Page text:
One thing I LOVE is being hot. I am hardly ever too hot, even in 3 wool sweaters! So, I think I have finally found my quiescent activity:

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That’s me in our infrared sauna tube, borrowed from a friend this week. I could get used to this! I just love being cozy. And I am literally trapped, with a timer on for 1 hour. I cannot move (as you can see) and be distracted. I am learning to enjoy less stimulation and muscle activity. And I get to be warm while doing it!

Speaking of “less”, I really enjoyed this article. As we approach Christmas in our family, it seemed this author hit the nail on the head. We are so fortunate here in Canada. Grateful for all we have and looking forward to the relationships we will make in our new locale here on Vancouver Island.

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P is for Party

We had many reasons to celebrate this weekend. First, my parents bought a house a 3 min walk from ours! Through a lovely little path, it will be a new beginning for us all. The best part is, they are so THRILLED! Fun to see my parents so excited:

IMG_1160 Second, it was Stefan’s 2nd birthday celebration. Here they are waking up on this exciting Sunday Funday:

IMG_1195 We hosted our first dinner party for the occasion, with friends Lesley, Geoff, their daughter Skyla, and Lesley’s mother Samantha, both sets of grandparents! Serving up corn, kamut, and wheat spaghetti, homemade Malbec wine, to go with all the ‘potluck’ contributions of the guests! Lesley helped me host, yay! (this is not my favorite role)

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Lesley is a raw foodie extraordinaire!! Look at the cake she gifted Stefan for his birthday… it weighed 4.4 lbs!! Full of raw food goodness (recipe coming soon!):

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Our first gathering in our livingroom, it was very warming.

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O is for Organize

My girls love to organize. Mostly other people. Often each other. Right now in quiet time Daria is busy “organizing” a birthday party for when Stefan and Janelle wake up. Sometimes the synergy is amazing. Many times this desire to organize each other creates (as you can imagine) a few friction points!

Either way… these skills will serve them well one day! So far Stefan is often a willing participant. Here is Janelle organizing him a bed:

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Let me tell you it is not the task that matters. It is HOW they go about this task – with such detail, description (out loud) and dedication and the LENGTH of time they spend doing each task. It is incredible. One day this week these skills served us (Kurt and I) very well. I actually cried of happiness. Read on for the story…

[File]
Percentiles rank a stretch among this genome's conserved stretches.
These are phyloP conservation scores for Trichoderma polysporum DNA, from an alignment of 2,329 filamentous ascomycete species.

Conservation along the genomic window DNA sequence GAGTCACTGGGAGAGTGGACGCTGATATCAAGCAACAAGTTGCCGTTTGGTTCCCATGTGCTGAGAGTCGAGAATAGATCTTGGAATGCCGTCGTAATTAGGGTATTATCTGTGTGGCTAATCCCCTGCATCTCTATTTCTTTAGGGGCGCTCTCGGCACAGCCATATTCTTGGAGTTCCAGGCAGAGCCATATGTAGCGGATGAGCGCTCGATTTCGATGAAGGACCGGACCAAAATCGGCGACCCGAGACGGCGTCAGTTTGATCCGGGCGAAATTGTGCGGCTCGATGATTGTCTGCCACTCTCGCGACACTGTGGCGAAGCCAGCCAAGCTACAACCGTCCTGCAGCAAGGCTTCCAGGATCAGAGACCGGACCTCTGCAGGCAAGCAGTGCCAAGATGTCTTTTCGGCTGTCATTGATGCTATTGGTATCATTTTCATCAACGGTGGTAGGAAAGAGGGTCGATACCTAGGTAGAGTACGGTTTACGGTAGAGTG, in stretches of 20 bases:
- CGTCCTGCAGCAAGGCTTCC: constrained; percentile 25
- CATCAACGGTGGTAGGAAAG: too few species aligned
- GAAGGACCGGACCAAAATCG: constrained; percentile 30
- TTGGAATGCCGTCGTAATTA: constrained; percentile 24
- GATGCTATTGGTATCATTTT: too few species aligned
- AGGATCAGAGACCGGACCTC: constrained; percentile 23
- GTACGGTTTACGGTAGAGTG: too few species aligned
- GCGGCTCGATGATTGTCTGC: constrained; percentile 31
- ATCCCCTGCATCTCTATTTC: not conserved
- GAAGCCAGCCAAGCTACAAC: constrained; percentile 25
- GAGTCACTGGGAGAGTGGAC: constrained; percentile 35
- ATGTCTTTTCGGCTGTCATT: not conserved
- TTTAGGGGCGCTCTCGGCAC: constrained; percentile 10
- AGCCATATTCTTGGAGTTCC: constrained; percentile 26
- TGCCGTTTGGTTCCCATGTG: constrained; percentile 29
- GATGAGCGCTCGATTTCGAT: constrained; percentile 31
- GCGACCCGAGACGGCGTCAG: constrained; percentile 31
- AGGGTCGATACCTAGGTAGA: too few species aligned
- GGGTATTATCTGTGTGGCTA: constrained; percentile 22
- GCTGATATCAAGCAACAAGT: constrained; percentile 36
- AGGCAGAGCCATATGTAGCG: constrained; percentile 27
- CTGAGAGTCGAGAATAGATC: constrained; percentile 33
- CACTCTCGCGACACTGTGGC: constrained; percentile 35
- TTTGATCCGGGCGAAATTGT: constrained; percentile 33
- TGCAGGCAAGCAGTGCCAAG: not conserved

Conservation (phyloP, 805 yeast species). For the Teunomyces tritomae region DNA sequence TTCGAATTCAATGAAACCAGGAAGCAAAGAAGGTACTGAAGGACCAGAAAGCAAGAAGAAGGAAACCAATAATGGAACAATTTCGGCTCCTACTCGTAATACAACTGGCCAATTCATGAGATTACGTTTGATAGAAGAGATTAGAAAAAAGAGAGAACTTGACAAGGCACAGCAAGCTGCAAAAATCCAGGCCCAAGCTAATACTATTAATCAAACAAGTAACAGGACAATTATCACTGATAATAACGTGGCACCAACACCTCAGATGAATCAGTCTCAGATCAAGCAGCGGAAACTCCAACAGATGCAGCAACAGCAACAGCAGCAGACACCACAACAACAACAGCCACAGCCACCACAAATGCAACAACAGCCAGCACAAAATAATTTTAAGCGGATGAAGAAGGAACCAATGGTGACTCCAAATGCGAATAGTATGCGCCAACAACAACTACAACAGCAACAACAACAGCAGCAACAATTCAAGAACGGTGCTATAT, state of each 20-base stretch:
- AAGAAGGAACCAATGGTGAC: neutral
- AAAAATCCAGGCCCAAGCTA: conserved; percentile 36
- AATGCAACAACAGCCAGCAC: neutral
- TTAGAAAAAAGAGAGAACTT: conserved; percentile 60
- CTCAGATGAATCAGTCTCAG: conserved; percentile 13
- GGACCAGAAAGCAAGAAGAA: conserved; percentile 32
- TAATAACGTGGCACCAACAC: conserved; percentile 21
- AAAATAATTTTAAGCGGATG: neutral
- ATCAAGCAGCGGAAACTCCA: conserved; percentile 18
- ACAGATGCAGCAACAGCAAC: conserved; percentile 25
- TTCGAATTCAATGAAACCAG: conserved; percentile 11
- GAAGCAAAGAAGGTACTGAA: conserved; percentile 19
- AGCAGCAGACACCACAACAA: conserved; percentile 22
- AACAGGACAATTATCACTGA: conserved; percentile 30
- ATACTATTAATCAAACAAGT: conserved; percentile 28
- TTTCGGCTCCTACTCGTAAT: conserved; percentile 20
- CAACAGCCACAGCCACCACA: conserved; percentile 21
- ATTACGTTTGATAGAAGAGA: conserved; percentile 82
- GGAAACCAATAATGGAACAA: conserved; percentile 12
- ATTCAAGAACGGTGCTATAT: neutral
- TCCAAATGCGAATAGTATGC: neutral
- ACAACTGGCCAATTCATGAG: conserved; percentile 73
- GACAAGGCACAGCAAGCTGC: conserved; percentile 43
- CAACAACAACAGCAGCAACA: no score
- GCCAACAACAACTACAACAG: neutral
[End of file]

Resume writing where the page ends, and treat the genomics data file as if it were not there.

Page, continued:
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Daria, home from school with an outstanding cough, had a spark! Immediately, midday, she was sharing her idea with me (at mock speed without taking any breaths): “mom, at school they have table helpers and dish helpers. the table helpers clear the table while the dish helpers do all the dishes. the teachers choose who is who and you never know… if the dish helpers finish first they help the table helpers, but if the table helpers finish first they do not help the dish helpers. there is not enough space… mom, we should try this at home… (and she continued one with more details)”. I cannot keep up with most of these dialogues. My brain is just not fast enough and cannot process the amount of information each day that they come up with. There are usually lots of “and then”, “okay?” and “got it?” involved!

BUT, this time I caught the idea and she hooked me on one phrase “try it at home”. Most of the rest of the details I missed. Of course, we tried it! I chose Janelle as dish helper and Daria as table helper. They both attacked their roles with a FERVOR we have never ever seen:

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Eventually they directed Kurt and I to the couch to “just hang out”. We sat still and stared into each others’ eyes (so peaceful – it has been too long!) while they cleaned up from the entire dinner. And then when their proud little faces came into view I BURST into tears:

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I think having a little more couch time with my husband could serve my emotional self very, very well. And I thanked you girls from the bottom of my heart. And cried. You overflowed my bucket.

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N is for Nori

We have an exciting week this week. One, we have a birthday boy, turning two!